Multiple aliases can also be configured for an individual Network Name resource. This can be configured by typing the following:Get-ClusterResource "MyClusterName" | Set-ClusterParameter Aliases "Alias1,Alias2"
Thanks!Elden ChristensenPrincipal Program Manager LeadClustering & High-AvailabilityMicrosoft
If a DNS A Record was used rather than a CNAME record, would the SMB alias negotiate using Kerberos rather than falling back to NTLM?
Great article. Helped out a lot.
One problem I am experiencing is with XP and Server 2003 R2 clients. They cannot connect to this 2012 cluster name or alias. I can only connect by IP or by using the node name that currently owns the cluster.
Windows 7 and 8 clients work fine.
We cannot get power shell to take multiple alias names. A single alias name works fine but we get a command parsing error when using multiple alias names (spaces only, commas only, comma followed by space, semicolons separating alias names). Any thoughts?
Is it possible to use the LanmanResName property on Windows 2008 R2 to disable scoping?
To answer Fred's question - I was scratching my head on that one too. Try putting the aliases within quotes, such as:
Get-ClusterResource "MyClusterName" | Set-ClusterParameter Aliases "Alias1,Alias2"
That worked for me.
But I have a question/problem about this.
When the clustered file server behind a NAT Router,
the client cann‘t connect to the file share through the cluster IP address.
But client can use UNC paths to connect Clustered SMB Share.
How can I fix it?
Does anyone know if that will work even with smb v1 version?
I tried to add alias names to CAP.
Get-ClusterResource "MyClusterName" | Set-ClusterParameter Aliases "15charactername,17characternameXX"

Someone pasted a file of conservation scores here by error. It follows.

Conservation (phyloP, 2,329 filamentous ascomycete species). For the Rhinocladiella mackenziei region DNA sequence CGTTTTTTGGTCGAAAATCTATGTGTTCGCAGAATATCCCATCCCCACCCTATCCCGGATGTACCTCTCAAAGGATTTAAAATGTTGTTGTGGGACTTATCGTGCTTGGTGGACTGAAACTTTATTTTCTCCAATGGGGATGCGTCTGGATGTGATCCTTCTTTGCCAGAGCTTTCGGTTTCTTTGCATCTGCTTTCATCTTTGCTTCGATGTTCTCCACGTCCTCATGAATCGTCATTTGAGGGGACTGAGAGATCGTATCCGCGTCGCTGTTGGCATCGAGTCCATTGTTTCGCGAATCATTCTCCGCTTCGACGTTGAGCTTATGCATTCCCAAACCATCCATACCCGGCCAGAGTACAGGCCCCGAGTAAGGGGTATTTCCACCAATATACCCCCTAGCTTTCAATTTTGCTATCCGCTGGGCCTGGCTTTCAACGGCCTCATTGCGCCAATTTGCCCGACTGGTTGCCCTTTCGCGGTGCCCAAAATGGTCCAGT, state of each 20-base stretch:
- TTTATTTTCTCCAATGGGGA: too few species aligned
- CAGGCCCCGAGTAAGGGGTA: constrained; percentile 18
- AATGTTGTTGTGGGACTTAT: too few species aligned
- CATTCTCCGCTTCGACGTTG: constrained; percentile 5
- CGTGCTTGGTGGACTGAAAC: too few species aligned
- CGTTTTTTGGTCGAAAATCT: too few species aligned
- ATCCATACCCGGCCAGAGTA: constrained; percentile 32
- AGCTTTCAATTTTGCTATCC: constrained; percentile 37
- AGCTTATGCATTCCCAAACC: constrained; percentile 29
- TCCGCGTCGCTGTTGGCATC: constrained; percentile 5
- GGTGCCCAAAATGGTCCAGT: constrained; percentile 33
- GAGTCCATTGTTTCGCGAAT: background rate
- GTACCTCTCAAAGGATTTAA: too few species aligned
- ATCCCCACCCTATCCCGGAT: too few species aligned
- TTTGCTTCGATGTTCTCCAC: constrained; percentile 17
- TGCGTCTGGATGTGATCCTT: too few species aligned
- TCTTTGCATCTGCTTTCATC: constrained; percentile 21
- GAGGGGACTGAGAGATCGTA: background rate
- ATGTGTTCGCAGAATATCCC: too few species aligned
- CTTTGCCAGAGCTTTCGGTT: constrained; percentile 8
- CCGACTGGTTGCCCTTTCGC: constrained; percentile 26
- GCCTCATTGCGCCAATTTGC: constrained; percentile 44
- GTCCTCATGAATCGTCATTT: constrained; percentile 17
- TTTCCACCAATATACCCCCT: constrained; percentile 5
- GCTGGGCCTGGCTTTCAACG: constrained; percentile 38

It seems to accept names longer than 15 characters too, which is great. We've had Win2003 clusters over 10 years and we're using FQDN names (CNAME or A record) when we're accessing the clustered shares. I'd like to upgrade to Win2012 cluster, because it supports aliasnames so we could keep the old naming convention which is tied to hundreds of applications.
First three work OK, but with the fourth I got "Network name not found"
I tried to access admin shares on the cluster with the above names and all of these work fine.
Sounds like a bug to me. Using FQDN's has been the recommended way as long as I remember.
Its not true that Kerberos will not work. If you properly set the SPN's for the alias clients will negotiate Kerberos to connect to the alias name.
I have verified this with Wireshark traces, and have also verified this by using the BCP utility with SQL. I can BCP a file into SQL from an aliased file server cluster with no issues. We verified Kerberos is used in the SQL session.
Forgot to mention, a DNS A record has to be used for it to be able to negotiate Kerberos.
can you explain exactly which SPN's should be add to let kerberos work?
This is how we added the SPN records:
setspn -A HOST/<alias shortname> <Cluster CAP account name>
setspn -A HOST/<alias fqdn> <Cluster CAP account name>
sorry to reply so late, but I need one clarification:
if I am not wrong, setspn requires an AD object as target, have you created AD object for alias before adding SPN record?
If yes, what type, Computer object?
Thank you John! I too verified via a network capture that Kerberos was indeed being used. I tested both without the SPN's and with, and could see the use of Kerberos only after the SPN was in place as John stated. Without the SPN's, you will see "KDC_ERR_S_PRINCIPAL_UNKNOWN" in the packet capture and it falls back to NTLM.